Spinal stenosis happens when the spinal cord and its surrounding nerves become compressed as a result of degeneration. One way to treat the problem is spinal stenosis decompression surgery. However, surgery is not the only option for coping with the condition.
Spinal stenosis decompression surgery has a number of approaches. One, called Laminectomy, can be performed as an open procedure and removes any bone, bone spurs or ligaments that are causing the stenosis. This procedure can also be done in a less invasive manner using small incisions to achieve the same results.
Another approach involves using bone grafts to fuse the vertebrae together forming a more stable spinal column.
Yet another method for surgical stenosis decompression is to use some kind of instrument to achieve stability. Insertion of a metal rod remains somewhat controversial in the field of spinal stenosis treatments, but some people have found success and ultimately relief using this approach.
As stenosis is a degenerative disorder, surgery tends to have a high short term success rate, but long term success rates can taper off. Here’s where some alternative methods for achieving decompression and treatment for spinal stenosis come into play.
Inversion therapy is one way to decompress the spine and help everything naturally. The procedure involves turning the body totally upside down to allow gravity to naturally relieve the pressure in the spine. The Healthy Back Institute offers a number of inversion tables for those who want to try inversion therapy in the comfort and privacy of their own homes. Visit losethebackpain.com for more information on inversion therapy and their selection of tables.
A modified exercise routine may also help reduce pain related to spinal stenosis. It’s important for spinal stenosis patients to remain as active as possible to avoid speeding up the degeneration process. The Healthy Back Institute has a range of e-books and DVD programs on their site to help you achieve and maintain a healthy back, even if you have spinal stenosis.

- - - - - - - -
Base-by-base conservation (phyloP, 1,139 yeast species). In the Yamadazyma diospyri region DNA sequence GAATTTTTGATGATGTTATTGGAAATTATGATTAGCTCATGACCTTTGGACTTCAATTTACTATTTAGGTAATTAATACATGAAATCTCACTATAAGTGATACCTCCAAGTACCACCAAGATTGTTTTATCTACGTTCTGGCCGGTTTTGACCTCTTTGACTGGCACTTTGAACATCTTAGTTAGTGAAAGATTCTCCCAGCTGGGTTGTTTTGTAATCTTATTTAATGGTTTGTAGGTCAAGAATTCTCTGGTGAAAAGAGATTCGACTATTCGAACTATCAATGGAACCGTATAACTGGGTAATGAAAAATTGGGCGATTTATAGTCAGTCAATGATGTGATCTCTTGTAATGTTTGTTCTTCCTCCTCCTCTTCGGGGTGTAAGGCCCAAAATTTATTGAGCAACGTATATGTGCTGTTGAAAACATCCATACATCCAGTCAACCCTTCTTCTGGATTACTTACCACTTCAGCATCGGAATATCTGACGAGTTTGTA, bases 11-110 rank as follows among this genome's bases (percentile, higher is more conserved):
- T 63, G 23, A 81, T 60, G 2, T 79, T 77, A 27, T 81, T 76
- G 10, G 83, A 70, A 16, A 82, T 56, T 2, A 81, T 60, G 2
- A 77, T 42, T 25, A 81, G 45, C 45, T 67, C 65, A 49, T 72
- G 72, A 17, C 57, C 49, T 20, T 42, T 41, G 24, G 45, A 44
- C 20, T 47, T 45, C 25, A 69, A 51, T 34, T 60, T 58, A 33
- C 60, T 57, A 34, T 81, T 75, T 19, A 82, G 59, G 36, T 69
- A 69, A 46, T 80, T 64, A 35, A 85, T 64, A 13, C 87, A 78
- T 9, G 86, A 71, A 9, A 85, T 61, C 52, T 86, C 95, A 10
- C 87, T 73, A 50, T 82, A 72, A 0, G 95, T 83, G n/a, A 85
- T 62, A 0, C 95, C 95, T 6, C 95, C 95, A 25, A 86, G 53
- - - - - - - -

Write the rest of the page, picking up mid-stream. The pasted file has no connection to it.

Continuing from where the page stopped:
Some patients may find symptomatic relief from cortisone injections directly into the affected area. It can help reduce swelling and relieve some of the pain, tingling and numbness involved with spinal stenosis.
While you never want to become a pill popper, sometimes over the counter pain relievers can help reduce the swelling and thus relieve the pain for spinal stenosis sufferers. Make sure you use NSAIDs (non-steroidal anti-inflammatory drugs) to achieve maximum swelling reduction and pain relief. Medications like Aleve and Ibuprofen are extremely effective at soothing pain and reducing inflammation, which can lead to temporary pain relief. However, this is not a permanent solution. It will merely help cope with the pain of spinal stenosis. Taking over the counter pain medications too much can have some pretty adverse side effects, including stomach bleeding, ulcers and liver damage. So, use them sparingly.
The Healthy Back Institute understands the struggles that go along with spinal stenosis. If spinal stenosis decompression is right for you, and you want to find out more about it and other methods for treating spinal stenosis, visit losethebackpain.com today.
Written By: Updated: June 30,2011